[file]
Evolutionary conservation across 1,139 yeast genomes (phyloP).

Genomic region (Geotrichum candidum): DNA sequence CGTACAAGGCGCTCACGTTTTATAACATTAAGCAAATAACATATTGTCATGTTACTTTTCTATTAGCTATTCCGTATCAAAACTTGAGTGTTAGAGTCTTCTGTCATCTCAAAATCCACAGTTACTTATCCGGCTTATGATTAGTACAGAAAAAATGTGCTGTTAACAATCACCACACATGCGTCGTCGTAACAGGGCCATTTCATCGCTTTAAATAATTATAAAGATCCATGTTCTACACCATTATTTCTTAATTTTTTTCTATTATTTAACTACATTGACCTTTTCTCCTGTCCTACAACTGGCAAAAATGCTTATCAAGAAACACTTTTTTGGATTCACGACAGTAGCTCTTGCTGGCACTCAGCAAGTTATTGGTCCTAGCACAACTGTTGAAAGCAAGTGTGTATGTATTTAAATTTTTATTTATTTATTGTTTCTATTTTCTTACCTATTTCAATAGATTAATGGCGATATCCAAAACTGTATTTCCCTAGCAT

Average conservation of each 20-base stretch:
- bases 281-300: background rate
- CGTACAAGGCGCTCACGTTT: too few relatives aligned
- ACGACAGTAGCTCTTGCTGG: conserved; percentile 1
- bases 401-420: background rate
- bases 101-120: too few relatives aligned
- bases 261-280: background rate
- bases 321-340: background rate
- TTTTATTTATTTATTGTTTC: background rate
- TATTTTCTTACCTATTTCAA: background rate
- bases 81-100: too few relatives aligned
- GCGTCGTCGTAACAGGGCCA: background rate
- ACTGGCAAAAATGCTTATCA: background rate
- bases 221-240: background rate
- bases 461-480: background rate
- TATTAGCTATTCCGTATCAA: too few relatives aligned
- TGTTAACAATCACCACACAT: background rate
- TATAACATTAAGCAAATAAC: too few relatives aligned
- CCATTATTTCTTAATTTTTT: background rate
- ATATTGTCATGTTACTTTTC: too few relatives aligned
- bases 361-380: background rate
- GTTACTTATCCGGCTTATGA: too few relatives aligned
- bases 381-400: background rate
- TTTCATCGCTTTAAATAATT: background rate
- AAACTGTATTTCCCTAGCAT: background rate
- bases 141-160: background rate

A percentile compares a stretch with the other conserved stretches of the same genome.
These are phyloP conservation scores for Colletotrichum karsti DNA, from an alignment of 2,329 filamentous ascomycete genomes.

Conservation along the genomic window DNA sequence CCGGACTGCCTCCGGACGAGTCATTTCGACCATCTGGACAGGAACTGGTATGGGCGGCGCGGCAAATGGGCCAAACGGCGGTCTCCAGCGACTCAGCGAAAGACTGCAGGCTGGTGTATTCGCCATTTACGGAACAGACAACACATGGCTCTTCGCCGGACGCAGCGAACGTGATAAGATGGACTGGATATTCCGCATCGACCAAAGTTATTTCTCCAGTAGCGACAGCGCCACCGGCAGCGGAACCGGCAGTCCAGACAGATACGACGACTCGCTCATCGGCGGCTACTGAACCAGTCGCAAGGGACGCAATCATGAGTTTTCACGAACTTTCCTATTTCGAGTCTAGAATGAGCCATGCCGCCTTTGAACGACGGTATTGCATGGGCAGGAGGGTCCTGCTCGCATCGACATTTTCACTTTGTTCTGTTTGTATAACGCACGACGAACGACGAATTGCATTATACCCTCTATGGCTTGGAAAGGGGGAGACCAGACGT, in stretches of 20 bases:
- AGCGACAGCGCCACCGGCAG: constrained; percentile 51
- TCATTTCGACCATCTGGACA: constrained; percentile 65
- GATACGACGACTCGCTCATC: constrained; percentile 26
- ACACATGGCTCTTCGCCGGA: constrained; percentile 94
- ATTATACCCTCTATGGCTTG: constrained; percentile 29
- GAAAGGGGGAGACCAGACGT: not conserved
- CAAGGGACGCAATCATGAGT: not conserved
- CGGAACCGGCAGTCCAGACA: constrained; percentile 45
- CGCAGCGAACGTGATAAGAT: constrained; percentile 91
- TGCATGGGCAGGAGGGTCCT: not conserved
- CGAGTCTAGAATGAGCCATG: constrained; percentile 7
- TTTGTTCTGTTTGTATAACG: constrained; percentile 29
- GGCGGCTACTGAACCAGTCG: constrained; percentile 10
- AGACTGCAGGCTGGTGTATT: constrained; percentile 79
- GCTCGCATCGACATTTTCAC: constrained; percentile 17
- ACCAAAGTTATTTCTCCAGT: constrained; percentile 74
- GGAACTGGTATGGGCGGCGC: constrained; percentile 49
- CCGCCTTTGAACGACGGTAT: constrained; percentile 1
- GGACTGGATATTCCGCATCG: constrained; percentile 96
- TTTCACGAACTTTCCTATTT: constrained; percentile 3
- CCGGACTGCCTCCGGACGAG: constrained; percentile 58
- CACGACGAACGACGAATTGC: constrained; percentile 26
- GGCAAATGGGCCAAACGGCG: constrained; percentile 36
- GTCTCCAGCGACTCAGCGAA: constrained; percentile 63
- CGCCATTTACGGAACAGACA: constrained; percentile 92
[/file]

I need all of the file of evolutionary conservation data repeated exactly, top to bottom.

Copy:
Evolutionary conservation across 1,139 yeast genomes (phyloP).

Genomic region (Geotrichum candidum): DNA sequence CGTACAAGGCGCTCACGTTTTATAACATTAAGCAAATAACATATTGTCATGTTACTTTTCTATTAGCTATTCCGTATCAAAACTTGAGTGTTAGAGTCTTCTGTCATCTCAAAATCCACAGTTACTTATCCGGCTTATGATTAGTACAGAAAAAATGTGCTGTTAACAATCACCACACATGCGTCGTCGTAACAGGGCCATTTCATCGCTTTAAATAATTATAAAGATCCATGTTCTACACCATTATTTCTTAATTTTTTTCTATTATTTAACTACATTGACCTTTTCTCCTGTCCTACAACTGGCAAAAATGCTTATCAAGAAACACTTTTTTGGATTCACGACAGTAGCTCTTGCTGGCACTCAGCAAGTTATTGGTCCTAGCACAACTGTTGAAAGCAAGTGTGTATGTATTTAAATTTTTATTTATTTATTGTTTCTATTTTCTTACCTATTTCAATAGATTAATGGCGATATCCAAAACTGTATTTCCCTAGCAT

Average conservation of each 20-base stretch:
- bases 281-300: background rate
- CGTACAAGGCGCTCACGTTT: too few relatives aligned
- ACGACAGTAGCTCTTGCTGG: conserved; percentile 1
- bases 401-420: background rate
- bases 101-120: too few relatives aligned
- bases 261-280: background rate
- bases 321-340: background rate
- TTTTATTTATTTATTGTTTC: background rate
- TATTTTCTTACCTATTTCAA: background rate
- bases 81-100: too few relatives aligned
- GCGTCGTCGTAACAGGGCCA: background rate
- ACTGGCAAAAATGCTTATCA: background rate
- bases 221-240: background rate
- bases 461-480: background rate
- TATTAGCTATTCCGTATCAA: too few relatives aligned
- TGTTAACAATCACCACACAT: background rate
- TATAACATTAAGCAAATAAC: too few relatives aligned
- CCATTATTTCTTAATTTTTT: background rate
- ATATTGTCATGTTACTTTTC: too few relatives aligned
- bases 361-380: background rate
- GTTACTTATCCGGCTTATGA: too few relatives aligned
- bases 381-400: background rate
- TTTCATCGCTTTAAATAATT: background rate
- AAACTGTATTTCCCTAGCAT: background rate
- bases 141-160: background rate

A percentile compares a stretch with the other conserved stretches of the same genome.
These are phyloP conservation scores for Colletotrichum karsti DNA, from an alignment of 2,329 filamentous ascomycete genomes.

Conservation along the genomic window DNA sequence CCGGACTGCCTCCGGACGAGTCATTTCGACCATCTGGACAGGAACTGGTATGGGCGGCGCGGCAAATGGGCCAAACGGCGGTCTCCAGCGACTCAGCGAAAGACTGCAGGCTGGTGTATTCGCCATTTACGGAACAGACAACACATGGCTCTTCGCCGGACGCAGCGAACGTGATAAGATGGACTGGATATTCCGCATCGACCAAAGTTATTTCTCCAGTAGCGACAGCGCCACCGGCAGCGGAACCGGCAGTCCAGACAGATACGACGACTCGCTCATCGGCGGCTACTGAACCAGTCGCAAGGGACGCAATCATGAGTTTTCACGAACTTTCCTATTTCGAGTCTAGAATGAGCCATGCCGCCTTTGAACGACGGTATTGCATGGGCAGGAGGGTCCTGCTCGCATCGACATTTTCACTTTGTTCTGTTTGTATAACGCACGACGAACGACGAATTGCATTATACCCTCTATGGCTTGGAAAGGGGGAGACCAGACGT, in stretches of 20 bases:
- AGCGACAGCGCCACCGGCAG: constrained; percentile 51
- TCATTTCGACCATCTGGACA: constrained; percentile 65
- GATACGACGACTCGCTCATC: constrained; percentile 26
- ACACATGGCTCTTCGCCGGA: constrained; percentile 94
- ATTATACCCTCTATGGCTTG: constrained; percentile 29
- GAAAGGGGGAGACCAGACGT: not conserved
- CAAGGGACGCAATCATGAGT: not conserved
- CGGAACCGGCAGTCCAGACA: constrained; percentile 45
- CGCAGCGAACGTGATAAGAT: constrained; percentile 91
- TGCATGGGCAGGAGGGTCCT: not conserved
- CGAGTCTAGAATGAGCCATG: constrained; percentile 7
- TTTGTTCTGTTTGTATAACG: constrained; percentile 29
- GGCGGCTACTGAACCAGTCG: constrained; percentile 10
- AGACTGCAGGCTGGTGTATT: constrained; percentile 79
- GCTCGCATCGACATTTTCAC: constrained; percentile 17
- ACCAAAGTTATTTCTCCAGT: constrained; percentile 74
- GGAACTGGTATGGGCGGCGC: constrained; percentile 49
- CCGCCTTTGAACGACGGTAT: constrained; percentile 1
- GGACTGGATATTCCGCATCG: constrained; percentile 96
- TTTCACGAACTTTCCTATTT: constrained; percentile 3
- CCGGACTGCCTCCGGACGAG: constrained; percentile 58
- CACGACGAACGACGAATTGC: constrained; percentile 26
- GGCAAATGGGCCAAACGGCG: constrained; percentile 36
- GTCTCCAGCGACTCAGCGAA: constrained; percentile 63
- CGCCATTTACGGAACAGACA: constrained; percentile 92